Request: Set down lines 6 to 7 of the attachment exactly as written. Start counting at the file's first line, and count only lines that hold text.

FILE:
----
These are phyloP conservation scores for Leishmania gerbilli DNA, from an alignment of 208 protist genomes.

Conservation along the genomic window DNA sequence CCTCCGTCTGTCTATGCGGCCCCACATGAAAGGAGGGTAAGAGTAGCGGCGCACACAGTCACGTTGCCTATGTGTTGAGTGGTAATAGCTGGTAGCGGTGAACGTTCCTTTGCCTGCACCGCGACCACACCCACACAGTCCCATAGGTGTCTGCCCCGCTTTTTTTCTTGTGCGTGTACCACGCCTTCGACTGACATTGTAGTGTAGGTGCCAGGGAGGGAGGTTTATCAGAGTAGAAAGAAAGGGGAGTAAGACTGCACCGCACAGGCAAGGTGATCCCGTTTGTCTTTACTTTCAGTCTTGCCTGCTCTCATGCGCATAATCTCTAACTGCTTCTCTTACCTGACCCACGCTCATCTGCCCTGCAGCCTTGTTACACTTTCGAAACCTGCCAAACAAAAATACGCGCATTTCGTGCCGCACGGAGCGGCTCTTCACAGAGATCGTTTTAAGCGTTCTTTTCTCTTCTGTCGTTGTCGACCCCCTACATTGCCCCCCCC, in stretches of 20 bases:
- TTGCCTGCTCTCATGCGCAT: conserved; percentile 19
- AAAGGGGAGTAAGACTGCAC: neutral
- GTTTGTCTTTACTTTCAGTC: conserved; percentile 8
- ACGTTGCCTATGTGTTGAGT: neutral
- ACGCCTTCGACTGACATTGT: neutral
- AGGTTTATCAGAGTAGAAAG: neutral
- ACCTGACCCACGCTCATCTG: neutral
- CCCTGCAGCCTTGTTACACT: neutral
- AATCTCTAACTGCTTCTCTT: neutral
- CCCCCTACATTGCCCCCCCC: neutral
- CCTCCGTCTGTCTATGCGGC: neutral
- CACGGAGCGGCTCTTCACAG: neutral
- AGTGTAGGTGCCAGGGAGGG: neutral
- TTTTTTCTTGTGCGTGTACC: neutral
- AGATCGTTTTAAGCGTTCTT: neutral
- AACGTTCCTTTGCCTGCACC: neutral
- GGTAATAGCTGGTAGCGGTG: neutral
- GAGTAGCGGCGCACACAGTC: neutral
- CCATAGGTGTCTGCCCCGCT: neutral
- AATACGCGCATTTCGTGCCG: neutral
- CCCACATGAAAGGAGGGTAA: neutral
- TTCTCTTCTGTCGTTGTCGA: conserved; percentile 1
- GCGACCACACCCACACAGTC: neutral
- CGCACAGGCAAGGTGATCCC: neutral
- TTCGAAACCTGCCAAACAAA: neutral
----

- ACGTTGCCTATGTGTTGAGT: neutral
- ACGCCTTCGACTGACATTGT: neutral